Airport expansion is one of the most important type of infrastructure project for the UK – both in boosting our economy and jobs and promoting us on the world stage.
Leaving the EU is a new chapter for Britain and provides us with a great opportunity to forge a new role in the world. We are determined to seize that opportunity and having the right infrastructure in place will allow us to build a more global Britain.
The case for expanding Heathrow is as strong as ever and we want to hear your views on it. This is an important consultation and I encourage everybody to get involved across the UK.
On 25 October 2016, the Transport Secretary confirmed that the government’s preferred scheme for adding new runway capacity in the south-east was through a new north-west runway at Heathrow Airport.
This preference was reached in the interests of the whole of the UK and would make sure Britain has the connections it needs to thrive in the global market, sending a clear signal that Britain is open for business.
Heathrow is already the UK’s biggest freight port by value and a new runway would provide a post-Brexit boost for exports. Heathrow’s expansion would open up new links between the UK and markets around the world. It would connect UK goods and services to global customers and make the UK a more attractive location for inward investment.
Expansion at Heathrow is also an opportunity to strengthen the frequency of existing domestic routes and develop new domestic connections from regional airports to London and new global markets.
A third runway will double freight capacity at the airport and allow businesses across the country the opportunity to boost their exports.
Heathrow Airport will be more accessible to the Midlands and the North of England thanks to HS2 via the interchange at Old Oak Common from 2026.
The revised draft Airports National Policy Statement sets the planning policy framework which an applicant would have to comply with in order to get development consent for building a new north-west runway, including:
delivering at least 6 more domestic routes across the UK by 2030
providing a world-class package of support for communities affected, including noise insulation for homes and schools
setting legally binding noise targets, periods of predictable respite and a ban of 6 and a half hours on scheduled night flights
paying home owners 25% above market value rate plus costs for the compulsory purchase of their homes if needed to make way for the new runway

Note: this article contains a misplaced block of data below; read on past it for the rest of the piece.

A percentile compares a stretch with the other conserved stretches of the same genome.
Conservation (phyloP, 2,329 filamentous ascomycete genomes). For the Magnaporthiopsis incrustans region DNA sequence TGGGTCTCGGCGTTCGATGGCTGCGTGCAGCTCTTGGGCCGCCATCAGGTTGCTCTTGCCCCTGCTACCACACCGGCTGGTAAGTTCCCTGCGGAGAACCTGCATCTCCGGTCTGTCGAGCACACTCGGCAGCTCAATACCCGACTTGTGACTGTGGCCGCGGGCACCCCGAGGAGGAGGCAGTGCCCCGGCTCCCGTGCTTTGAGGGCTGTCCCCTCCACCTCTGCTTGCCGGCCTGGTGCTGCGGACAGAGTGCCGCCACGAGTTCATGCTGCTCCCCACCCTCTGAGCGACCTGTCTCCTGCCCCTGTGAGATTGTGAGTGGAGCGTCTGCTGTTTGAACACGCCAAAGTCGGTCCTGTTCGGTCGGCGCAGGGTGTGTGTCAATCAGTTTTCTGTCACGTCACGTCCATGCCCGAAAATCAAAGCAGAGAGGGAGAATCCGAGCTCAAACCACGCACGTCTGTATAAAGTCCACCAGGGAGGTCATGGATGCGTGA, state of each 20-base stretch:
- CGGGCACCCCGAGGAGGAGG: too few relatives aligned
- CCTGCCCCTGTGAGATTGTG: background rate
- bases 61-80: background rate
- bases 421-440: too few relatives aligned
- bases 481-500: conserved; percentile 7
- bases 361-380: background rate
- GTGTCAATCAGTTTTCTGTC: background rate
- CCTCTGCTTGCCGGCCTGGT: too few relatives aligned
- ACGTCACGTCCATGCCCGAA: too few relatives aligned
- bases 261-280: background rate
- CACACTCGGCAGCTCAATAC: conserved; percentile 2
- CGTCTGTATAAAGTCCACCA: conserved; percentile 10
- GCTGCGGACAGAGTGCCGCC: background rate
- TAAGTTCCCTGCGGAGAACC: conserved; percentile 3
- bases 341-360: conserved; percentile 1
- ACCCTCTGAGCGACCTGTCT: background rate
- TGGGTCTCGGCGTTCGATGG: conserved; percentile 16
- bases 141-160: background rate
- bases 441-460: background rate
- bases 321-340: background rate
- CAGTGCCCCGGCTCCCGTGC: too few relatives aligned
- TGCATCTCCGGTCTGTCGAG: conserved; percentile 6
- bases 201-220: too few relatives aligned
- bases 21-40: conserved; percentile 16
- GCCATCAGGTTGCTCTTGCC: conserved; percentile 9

We are also building on Heathrow’s pledges on compensation to put forward a world-class package worth up to £2.6 billion. This will include fully noise insulating homes, schools and community building most affected by noise and a Community Compensation Fund which could raise up to £50 million per year.
Planning consent will only be granted if the new runway can be delivered in accordance with our air quality and climate change obligations.
The Transport Secretary has also made airport noise for communities a top priority and will now have the power to review any changes to flight paths where they are of national significance.
He also launched the Independent Commission for Civil Aviation Noise (ICCAN) to give communities confidence that any proposed airspace changes appropriately consider the impact of aviation noise.
The measures will also enable greater use of new technology to manage airspace more effectively – helping tackle delays, cut emissions and reduce the need for stacking above our busiest airports.
The revised draft Airports National Policy Statement is still subject to Parliamentary scrutiny by a Select Committee. This can be conducted concurrently with the consultation announced today.
Only after Select Committee scrutiny is complete will any final Airports National Policy Statement be laid before Parliament for debate and the opportunity for a vote in the House of Commons.
Following designation of the Airports National Policy Statement, Heathrow Airport would be expected to submit a development consent application to the Planning Inspectorate.
As part of this process, the airport will have to consult with local communities on the detailed proposals of its scheme.
The Planning Inspectorate, taking on board representations from communities, will make a recommendation to the Secretary of State for Transport on whether planning consent should be granted for the Heathrow Northwest Runway scheme.